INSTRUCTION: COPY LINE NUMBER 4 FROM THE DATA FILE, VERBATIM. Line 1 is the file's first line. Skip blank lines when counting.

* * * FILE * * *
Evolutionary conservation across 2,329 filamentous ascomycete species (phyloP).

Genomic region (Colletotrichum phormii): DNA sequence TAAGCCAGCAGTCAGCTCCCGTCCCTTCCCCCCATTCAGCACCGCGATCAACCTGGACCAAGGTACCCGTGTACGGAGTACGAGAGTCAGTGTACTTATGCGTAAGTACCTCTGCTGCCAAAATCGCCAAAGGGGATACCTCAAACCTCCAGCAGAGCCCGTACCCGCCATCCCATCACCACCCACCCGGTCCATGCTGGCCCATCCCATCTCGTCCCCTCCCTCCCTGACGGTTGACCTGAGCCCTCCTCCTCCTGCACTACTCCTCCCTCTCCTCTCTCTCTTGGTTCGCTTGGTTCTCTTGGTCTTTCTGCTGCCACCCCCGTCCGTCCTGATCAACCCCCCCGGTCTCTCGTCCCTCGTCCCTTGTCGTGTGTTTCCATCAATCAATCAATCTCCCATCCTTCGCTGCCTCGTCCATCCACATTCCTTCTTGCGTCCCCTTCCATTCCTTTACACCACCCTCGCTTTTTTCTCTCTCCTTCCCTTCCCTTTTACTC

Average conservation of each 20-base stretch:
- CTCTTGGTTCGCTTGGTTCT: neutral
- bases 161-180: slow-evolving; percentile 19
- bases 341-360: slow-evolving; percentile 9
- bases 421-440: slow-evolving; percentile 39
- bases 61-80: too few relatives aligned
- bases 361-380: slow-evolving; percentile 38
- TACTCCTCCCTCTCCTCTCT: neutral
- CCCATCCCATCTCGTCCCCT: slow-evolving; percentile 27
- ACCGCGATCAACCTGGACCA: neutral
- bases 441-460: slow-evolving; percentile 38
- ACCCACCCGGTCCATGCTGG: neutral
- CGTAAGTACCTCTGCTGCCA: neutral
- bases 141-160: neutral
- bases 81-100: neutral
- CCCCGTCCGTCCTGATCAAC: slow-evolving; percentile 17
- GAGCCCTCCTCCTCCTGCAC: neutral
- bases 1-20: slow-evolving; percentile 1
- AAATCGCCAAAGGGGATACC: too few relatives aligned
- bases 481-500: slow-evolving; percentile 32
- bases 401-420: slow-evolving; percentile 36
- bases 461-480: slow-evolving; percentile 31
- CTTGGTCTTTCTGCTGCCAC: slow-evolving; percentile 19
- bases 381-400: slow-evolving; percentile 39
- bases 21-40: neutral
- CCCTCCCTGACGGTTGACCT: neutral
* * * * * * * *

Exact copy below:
- CTCTTGGTTCGCTTGGTTCT: neutral